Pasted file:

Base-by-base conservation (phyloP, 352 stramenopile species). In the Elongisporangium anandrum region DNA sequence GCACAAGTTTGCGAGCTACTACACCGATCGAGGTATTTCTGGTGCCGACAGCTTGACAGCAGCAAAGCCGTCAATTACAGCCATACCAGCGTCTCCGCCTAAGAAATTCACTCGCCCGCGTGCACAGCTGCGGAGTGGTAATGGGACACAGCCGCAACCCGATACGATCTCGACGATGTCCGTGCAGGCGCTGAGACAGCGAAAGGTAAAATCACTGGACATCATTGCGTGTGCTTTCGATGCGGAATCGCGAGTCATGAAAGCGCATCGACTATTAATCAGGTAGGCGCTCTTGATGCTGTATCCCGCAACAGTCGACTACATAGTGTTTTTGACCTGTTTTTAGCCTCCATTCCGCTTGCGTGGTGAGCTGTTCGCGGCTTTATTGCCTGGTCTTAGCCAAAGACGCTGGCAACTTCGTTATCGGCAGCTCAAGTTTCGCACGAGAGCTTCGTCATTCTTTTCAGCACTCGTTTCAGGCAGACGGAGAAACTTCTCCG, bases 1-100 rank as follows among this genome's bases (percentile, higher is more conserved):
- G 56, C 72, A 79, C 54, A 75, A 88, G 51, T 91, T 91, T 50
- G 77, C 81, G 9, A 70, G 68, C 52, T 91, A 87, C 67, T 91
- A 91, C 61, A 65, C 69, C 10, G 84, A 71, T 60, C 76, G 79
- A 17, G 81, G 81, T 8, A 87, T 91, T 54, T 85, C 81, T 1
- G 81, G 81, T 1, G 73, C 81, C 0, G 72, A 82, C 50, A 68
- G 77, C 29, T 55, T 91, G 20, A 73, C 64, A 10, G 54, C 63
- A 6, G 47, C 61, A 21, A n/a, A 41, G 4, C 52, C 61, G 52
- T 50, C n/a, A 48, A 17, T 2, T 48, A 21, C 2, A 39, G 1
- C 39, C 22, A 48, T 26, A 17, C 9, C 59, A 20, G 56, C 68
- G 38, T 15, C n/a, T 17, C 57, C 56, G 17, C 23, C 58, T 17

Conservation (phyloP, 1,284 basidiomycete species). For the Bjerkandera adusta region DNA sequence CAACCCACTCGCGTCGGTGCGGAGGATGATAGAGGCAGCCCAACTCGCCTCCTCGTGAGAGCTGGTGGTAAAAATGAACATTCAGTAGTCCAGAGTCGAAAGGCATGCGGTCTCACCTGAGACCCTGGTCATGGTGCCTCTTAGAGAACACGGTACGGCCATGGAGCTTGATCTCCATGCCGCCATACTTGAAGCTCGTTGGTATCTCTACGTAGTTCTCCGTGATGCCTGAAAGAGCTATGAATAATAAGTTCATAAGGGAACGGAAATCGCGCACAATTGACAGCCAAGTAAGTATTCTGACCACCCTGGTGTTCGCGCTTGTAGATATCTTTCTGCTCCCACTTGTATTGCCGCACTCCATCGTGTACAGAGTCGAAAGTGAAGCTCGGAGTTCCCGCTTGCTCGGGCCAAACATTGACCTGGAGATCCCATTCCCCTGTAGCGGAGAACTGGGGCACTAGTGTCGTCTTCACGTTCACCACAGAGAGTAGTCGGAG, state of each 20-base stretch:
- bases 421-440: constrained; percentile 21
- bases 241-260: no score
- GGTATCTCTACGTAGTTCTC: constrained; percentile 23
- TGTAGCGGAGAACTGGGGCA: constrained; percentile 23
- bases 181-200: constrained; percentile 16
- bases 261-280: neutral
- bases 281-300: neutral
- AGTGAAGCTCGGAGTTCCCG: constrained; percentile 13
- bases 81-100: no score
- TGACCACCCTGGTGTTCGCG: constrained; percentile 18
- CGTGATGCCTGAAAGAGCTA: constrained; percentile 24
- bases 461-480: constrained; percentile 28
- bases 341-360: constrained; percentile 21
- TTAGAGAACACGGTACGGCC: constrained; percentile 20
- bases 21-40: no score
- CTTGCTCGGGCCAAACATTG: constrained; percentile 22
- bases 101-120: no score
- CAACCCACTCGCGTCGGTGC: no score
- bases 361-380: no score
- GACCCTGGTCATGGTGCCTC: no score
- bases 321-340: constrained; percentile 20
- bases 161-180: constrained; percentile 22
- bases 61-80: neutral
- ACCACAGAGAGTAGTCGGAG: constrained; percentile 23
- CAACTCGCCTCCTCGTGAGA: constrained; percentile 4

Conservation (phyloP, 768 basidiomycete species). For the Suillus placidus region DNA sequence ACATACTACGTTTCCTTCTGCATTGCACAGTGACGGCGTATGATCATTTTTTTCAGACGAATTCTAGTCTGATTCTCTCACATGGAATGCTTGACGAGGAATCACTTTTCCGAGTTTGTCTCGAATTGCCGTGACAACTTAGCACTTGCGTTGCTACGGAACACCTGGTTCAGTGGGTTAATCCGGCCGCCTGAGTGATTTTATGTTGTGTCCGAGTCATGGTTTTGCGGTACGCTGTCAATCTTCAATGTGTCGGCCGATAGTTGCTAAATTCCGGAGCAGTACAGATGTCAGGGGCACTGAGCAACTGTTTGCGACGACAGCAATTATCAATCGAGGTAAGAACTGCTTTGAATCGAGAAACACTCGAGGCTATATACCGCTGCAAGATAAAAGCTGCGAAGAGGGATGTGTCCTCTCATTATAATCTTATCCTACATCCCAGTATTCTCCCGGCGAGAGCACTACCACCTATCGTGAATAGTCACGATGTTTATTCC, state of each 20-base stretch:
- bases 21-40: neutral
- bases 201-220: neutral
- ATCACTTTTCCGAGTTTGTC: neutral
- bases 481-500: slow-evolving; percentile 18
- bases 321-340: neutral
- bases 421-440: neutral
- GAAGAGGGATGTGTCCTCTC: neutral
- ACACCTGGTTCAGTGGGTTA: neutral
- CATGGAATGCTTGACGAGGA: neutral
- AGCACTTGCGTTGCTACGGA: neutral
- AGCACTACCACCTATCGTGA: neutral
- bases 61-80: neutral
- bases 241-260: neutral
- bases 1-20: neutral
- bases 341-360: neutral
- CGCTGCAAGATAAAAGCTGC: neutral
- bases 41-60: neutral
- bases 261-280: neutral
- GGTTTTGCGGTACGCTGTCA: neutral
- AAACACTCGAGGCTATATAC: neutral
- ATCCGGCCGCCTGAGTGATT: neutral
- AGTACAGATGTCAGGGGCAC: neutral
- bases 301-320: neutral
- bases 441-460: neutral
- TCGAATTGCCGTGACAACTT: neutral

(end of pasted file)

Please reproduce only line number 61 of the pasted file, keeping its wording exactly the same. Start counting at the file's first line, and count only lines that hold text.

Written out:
- bases 301-320: neutral